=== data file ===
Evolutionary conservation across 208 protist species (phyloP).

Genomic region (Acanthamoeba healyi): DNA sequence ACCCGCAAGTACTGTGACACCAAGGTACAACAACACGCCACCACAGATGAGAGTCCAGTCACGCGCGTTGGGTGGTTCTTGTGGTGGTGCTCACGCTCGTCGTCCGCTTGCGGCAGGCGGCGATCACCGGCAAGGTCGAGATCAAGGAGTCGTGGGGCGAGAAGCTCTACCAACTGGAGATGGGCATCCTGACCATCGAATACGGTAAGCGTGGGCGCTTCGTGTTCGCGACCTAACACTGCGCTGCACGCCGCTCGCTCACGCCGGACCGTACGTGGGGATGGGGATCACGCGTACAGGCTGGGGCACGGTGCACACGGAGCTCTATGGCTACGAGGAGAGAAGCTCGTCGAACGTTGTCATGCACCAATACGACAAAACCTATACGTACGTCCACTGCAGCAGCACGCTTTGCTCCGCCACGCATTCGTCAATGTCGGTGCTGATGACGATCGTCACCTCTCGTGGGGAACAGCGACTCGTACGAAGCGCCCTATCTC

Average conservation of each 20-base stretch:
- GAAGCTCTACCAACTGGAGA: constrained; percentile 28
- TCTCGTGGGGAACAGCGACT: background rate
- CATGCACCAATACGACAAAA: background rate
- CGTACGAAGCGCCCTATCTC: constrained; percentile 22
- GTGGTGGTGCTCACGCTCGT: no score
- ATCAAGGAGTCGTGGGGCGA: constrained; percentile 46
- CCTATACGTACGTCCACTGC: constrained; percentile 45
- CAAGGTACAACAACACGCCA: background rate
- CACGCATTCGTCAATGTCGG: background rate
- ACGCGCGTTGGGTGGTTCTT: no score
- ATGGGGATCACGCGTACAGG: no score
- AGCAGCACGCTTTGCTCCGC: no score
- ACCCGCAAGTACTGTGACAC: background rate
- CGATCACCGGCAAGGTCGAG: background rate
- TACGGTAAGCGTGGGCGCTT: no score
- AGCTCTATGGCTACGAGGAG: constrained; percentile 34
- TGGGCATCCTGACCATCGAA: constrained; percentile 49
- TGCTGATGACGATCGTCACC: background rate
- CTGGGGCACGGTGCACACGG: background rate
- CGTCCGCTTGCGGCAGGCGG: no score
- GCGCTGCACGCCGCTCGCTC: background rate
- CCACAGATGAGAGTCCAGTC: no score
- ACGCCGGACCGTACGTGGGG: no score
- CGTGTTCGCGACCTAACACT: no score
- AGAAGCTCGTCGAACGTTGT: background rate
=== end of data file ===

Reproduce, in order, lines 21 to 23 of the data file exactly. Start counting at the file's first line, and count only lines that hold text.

- TGCTGATGACGATCGTCACC: background rate
- CTGGGGCACGGTGCACACGG: background rate
- CGTCCGCTTGCGGCAGGCGG: no score